August 17. Just before dawn the rain stopped, and I floated off. The old-growth forest along the river looked completely intact. Otters played in small tributaries, musk deer and ghorals could be seen on talus slopes. Once I saw a group of red deer on a meadow. (Later I found out that it was the first record of this subspecies in many decades, and sent the information to George Schaller, the only Western expert on Tibetan conservation matters at that time.- V.D.). Large flock of tragopans, monals and other pheasants was grazing with the deer.
But then the rapids began, and I had no time for birdwatching. A few hours later I emerged from the narrows, barely alive after a few dozen overkills. One of my fingers got caught between the kayak and a rock, and hurt like hell. (Nine years later, it is still deformed slightly, a souvenir from one of my most exciting adventures - V.D.) The weather got better, and I could see the mountains all the way to the peaks five to six thousand meters high. But the valley was so deep that there were no more firs around, only some pines, oaks and tree junipers. Here I saw the most beautiful songbird of Tibet, a tiny ball of purple feathers and enthusiasm called crested tit-warbler. Soon the pristine part of the valley ended: suddenly there were fields and villages all around, and no more wildlife. (In the late 1990-s, a new road was built along the river, most forests were logged, and now there are talks of building a huge hydroelectric dam in the area - V.D.)
I carried my kayak five kilometers to the first large village, and sold it to the locals for twenty bucks. I had no idea how they were planning to use it in a country where you could only move downstream. I also learned that I was already in Yunnan. Then I hitchhiked to Litong on Yangtze River.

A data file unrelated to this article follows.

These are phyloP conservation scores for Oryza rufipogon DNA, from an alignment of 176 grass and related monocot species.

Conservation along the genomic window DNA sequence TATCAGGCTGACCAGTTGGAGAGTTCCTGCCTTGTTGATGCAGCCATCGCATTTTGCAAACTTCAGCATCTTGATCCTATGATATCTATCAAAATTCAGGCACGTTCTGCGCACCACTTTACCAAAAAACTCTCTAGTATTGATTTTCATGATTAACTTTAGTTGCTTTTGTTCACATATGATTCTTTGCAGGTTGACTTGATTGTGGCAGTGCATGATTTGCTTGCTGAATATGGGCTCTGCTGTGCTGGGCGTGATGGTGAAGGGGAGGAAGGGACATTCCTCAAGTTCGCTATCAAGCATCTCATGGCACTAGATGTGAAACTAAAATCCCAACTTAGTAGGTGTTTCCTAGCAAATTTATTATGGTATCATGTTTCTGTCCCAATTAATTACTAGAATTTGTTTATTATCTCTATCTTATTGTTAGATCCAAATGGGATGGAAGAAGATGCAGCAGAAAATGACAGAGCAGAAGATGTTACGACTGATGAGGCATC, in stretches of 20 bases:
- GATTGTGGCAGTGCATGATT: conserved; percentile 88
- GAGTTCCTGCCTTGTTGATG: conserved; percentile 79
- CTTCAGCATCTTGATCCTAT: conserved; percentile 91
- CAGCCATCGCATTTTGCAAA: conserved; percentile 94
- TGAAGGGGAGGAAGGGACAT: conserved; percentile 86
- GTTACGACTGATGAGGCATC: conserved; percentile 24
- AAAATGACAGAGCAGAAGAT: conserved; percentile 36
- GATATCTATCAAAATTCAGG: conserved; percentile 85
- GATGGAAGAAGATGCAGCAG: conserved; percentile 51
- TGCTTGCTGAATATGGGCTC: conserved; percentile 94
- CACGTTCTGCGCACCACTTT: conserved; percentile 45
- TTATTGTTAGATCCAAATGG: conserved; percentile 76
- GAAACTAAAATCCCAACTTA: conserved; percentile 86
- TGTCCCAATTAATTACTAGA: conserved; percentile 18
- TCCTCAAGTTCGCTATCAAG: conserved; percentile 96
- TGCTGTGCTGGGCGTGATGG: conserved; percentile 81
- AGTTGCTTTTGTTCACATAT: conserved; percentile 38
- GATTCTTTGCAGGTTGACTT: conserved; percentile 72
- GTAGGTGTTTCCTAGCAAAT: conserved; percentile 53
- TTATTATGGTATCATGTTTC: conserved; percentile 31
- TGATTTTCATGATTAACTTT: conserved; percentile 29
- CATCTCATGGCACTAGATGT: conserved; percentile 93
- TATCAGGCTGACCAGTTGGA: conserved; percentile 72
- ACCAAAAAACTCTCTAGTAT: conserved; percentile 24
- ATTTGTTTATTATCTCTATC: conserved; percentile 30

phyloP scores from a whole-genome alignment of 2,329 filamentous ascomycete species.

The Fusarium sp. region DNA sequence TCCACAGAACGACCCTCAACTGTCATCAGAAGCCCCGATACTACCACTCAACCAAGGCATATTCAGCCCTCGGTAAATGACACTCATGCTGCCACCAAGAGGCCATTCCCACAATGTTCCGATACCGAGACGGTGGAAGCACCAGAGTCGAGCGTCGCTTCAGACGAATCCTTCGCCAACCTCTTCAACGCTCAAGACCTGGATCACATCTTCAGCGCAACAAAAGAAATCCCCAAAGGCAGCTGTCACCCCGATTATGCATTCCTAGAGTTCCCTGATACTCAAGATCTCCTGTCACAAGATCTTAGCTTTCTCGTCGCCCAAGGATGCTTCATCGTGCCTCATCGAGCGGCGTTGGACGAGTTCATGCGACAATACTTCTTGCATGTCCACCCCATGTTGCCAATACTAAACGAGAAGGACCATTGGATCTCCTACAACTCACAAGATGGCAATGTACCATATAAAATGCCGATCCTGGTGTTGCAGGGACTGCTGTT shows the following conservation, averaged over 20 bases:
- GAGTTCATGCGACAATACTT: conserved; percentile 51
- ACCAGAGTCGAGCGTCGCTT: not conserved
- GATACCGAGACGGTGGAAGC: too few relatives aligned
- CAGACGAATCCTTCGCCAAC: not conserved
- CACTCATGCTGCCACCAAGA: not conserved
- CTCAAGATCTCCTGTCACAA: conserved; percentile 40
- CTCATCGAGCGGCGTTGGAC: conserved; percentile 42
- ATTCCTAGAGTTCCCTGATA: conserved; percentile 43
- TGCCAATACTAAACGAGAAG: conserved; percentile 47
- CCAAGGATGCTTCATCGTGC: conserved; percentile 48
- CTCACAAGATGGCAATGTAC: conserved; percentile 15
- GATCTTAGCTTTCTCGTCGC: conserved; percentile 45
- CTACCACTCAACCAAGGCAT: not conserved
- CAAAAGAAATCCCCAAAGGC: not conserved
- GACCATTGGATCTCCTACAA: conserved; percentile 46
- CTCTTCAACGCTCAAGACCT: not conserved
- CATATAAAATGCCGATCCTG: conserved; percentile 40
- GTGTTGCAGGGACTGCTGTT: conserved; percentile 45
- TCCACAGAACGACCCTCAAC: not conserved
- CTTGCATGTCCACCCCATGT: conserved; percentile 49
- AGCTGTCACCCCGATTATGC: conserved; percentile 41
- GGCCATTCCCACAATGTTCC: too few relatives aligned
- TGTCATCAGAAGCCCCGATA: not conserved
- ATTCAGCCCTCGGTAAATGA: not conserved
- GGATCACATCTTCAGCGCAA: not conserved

August 18. There was a nice trail high above the river with great views of the famous Hutyao Xia rapids. Every kilometer or so, there was a ticket booth, so I had to climb the rocks every time to get around them. After a few hours of hiking I took a ferry across the river. From there I could take a bus to Lijang. But I had less than fifty dollars left, so I decided to walk instead. It was a bit too far (86 km), but I expected to find some good forest along the way.
These mountains are inhabited by Naxi, a nation with unique culture and lifestyle. Their villages are large, with houses scattered over high mountain slopes. It took me two hours to climb from the river to the last house. As soon as I got out of the village, the rain started. The slopes were covered with young planted pines, which couldn't prevent the soil erosion, so the road was crossed by streams of brick-red mud. At midnight the rain turned into snow, but then I finally climbed to the pass, and found shelter under the roof of an old mechanic shop. My left hand swelled and turned black because of the pinched finger, and looked like a nasty snakebite.